Table of Contents | Message Board | Printable Version
Chapter 4 verbs, all of them tiring Summary Ruby moves into the old hunting cabin on Ada’s farm. She and Ada take stock of the farm and Ruby seems to have plans for each bit of the property. There are parts of the farm that are still in good working order. Ruby explains how they could trade cider and tobacco for items they could not produce themselves. She trades Ada’s piano for pigs, sheep, corn grits, ham and bacon.
Watching the piano being carried away, Ada reminisces about the Christmas party Monroe had where, as the result of too much champagne, she ended up briefly in Inman’s lap. The memory makes Ada think there might still be some champagne in the basement but she finds coffee beans instead. Ruby is able to barter these for an impressive amount of food and supplies, including the most valuable commodity, salt.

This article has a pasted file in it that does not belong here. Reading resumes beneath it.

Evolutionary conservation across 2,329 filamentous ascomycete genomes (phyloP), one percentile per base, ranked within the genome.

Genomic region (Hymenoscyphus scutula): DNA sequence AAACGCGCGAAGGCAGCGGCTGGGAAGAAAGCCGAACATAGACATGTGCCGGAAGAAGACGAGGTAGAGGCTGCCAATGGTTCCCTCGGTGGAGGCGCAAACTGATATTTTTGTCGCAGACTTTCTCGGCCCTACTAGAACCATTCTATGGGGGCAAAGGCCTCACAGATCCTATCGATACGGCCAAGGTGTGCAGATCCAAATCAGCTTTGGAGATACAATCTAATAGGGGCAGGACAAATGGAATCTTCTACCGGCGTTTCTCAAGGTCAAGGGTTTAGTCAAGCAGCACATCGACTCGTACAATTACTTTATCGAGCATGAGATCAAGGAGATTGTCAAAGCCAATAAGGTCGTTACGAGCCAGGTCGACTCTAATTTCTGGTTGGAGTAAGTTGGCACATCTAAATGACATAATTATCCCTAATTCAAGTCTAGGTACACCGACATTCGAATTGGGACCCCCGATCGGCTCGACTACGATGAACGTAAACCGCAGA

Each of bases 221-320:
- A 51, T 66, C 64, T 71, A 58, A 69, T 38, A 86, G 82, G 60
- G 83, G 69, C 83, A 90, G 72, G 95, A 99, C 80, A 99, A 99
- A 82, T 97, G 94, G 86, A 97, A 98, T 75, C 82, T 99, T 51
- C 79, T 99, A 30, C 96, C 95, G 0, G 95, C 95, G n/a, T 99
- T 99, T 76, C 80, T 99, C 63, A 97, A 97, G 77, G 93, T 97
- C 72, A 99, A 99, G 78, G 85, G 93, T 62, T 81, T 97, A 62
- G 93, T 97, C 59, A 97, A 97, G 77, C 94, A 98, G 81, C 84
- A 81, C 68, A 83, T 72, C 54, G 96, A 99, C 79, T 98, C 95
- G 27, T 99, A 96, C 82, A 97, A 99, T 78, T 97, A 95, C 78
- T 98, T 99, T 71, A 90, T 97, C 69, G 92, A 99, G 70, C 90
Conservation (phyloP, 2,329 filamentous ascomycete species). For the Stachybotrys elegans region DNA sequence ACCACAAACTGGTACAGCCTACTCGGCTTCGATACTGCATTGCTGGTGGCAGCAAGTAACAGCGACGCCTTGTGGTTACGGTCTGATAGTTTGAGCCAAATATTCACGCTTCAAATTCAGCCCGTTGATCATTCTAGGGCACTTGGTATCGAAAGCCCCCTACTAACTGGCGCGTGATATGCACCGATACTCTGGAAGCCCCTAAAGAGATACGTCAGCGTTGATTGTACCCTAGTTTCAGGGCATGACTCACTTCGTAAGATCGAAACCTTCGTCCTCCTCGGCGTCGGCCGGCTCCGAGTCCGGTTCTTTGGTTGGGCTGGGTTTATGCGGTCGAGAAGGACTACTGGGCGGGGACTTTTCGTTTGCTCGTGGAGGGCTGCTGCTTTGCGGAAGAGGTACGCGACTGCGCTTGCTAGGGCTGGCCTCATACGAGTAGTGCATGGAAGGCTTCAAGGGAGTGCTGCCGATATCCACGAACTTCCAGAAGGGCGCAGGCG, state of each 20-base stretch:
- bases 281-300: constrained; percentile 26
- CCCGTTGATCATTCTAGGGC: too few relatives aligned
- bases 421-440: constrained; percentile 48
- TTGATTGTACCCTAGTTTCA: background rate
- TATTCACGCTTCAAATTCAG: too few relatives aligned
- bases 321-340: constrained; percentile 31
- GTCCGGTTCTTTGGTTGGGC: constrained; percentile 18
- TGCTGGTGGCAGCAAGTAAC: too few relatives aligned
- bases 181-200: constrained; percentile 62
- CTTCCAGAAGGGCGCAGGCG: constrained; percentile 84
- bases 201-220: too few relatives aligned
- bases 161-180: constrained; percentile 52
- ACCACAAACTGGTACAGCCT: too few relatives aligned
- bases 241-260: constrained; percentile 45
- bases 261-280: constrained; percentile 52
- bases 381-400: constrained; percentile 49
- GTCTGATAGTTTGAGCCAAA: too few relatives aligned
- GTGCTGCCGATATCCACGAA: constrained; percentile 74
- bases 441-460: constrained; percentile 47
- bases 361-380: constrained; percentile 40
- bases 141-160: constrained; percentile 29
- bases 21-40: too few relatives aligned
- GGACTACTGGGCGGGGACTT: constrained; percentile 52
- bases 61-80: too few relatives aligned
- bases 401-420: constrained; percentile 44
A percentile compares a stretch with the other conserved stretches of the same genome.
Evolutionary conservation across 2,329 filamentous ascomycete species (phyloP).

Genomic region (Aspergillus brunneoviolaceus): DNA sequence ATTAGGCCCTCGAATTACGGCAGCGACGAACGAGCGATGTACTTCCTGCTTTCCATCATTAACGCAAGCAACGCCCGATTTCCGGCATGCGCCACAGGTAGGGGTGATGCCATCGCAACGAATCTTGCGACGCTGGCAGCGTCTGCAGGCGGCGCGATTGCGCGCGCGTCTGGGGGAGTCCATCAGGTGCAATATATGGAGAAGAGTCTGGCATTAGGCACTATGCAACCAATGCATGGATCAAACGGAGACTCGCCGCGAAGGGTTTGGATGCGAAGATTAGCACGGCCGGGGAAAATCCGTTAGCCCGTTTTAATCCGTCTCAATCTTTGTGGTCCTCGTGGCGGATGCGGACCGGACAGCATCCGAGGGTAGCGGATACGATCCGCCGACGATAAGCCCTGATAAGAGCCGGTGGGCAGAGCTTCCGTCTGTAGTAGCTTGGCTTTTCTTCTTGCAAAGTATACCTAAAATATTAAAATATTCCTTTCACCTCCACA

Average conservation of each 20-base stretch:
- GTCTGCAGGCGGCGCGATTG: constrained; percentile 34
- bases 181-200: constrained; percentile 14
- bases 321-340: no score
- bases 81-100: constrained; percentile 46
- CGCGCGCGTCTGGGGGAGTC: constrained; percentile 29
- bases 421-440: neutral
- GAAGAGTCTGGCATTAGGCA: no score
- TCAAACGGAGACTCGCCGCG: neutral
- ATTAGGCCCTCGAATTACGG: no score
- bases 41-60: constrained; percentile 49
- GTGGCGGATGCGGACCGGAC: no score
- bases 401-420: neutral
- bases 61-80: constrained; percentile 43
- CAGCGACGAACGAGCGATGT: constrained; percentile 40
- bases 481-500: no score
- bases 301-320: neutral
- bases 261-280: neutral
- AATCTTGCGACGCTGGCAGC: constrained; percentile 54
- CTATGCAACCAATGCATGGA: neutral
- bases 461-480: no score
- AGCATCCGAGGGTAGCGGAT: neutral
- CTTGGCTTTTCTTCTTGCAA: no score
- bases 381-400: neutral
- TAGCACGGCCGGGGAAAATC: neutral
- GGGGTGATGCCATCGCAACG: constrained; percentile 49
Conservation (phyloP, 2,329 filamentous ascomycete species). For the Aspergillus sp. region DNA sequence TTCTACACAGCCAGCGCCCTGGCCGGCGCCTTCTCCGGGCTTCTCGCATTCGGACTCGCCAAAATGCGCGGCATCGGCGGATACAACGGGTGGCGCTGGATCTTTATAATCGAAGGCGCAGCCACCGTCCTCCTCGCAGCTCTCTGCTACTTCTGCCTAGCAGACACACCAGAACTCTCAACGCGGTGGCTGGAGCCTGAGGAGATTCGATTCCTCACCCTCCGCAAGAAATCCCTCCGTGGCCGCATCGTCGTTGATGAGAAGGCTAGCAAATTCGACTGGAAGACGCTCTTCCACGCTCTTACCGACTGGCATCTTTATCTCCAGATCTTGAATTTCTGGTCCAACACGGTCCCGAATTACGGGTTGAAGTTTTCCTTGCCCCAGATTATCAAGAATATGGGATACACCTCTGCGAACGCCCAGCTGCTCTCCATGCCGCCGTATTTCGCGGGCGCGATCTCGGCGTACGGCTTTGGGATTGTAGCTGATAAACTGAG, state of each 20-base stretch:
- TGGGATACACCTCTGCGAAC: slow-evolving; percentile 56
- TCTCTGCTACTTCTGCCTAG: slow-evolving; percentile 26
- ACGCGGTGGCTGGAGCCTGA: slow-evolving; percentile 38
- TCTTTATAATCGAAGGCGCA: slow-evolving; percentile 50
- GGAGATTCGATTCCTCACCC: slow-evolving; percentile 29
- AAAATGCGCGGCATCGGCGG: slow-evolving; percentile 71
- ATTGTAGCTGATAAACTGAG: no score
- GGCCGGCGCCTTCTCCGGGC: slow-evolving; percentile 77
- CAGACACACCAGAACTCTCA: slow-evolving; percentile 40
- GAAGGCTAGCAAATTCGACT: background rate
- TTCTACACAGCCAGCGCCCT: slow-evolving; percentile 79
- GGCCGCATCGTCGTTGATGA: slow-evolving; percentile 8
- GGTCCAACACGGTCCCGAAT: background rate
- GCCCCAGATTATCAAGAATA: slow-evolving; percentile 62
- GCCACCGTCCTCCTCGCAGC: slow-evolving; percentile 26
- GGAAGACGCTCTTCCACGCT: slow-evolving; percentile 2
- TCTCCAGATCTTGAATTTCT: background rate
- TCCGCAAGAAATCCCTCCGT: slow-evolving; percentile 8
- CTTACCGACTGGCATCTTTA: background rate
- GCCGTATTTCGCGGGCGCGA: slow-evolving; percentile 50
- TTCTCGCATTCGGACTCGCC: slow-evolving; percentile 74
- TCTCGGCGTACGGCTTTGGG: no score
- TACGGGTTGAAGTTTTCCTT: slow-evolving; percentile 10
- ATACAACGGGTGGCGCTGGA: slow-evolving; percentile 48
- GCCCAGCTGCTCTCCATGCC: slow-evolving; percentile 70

Ruby’s routine is to wake before dawn, complete some farm chores, then make breakfast. She expects that Ada be there for breakfast. It is clear by Ruby’s actions and expressions that she will not be treated like a servant.
Ada learns to work constantly at farm chores. She and Ruby rest only in the evening. They sit on the porch and Ada reads aloud from Homer’s Odyssey. Then Ruby tells stories of her life as a poor, neglected, motherless child.
Through Ruby we get a picture of the extreme independence and earthy spirituality necessary for survival in the mountains. She is master of the old ways and takes charge of the daily routine on Ada’s farm. Until Ruby’s arrival, Ada had not a hint of the processes behind food, clothing and shelter. Ada feels Ruby’s plans use too many verbs, all of them tiring, yet she knows Ruby will not let her fail.
There is another reference to 19 th century literature here, Charles Dickens’ Little Dorrit, which Ada retells over coffee to Ruby who was heretofore a stranger to books. There is also the reference to Homer, hinting that this story parallels that epic odyssey.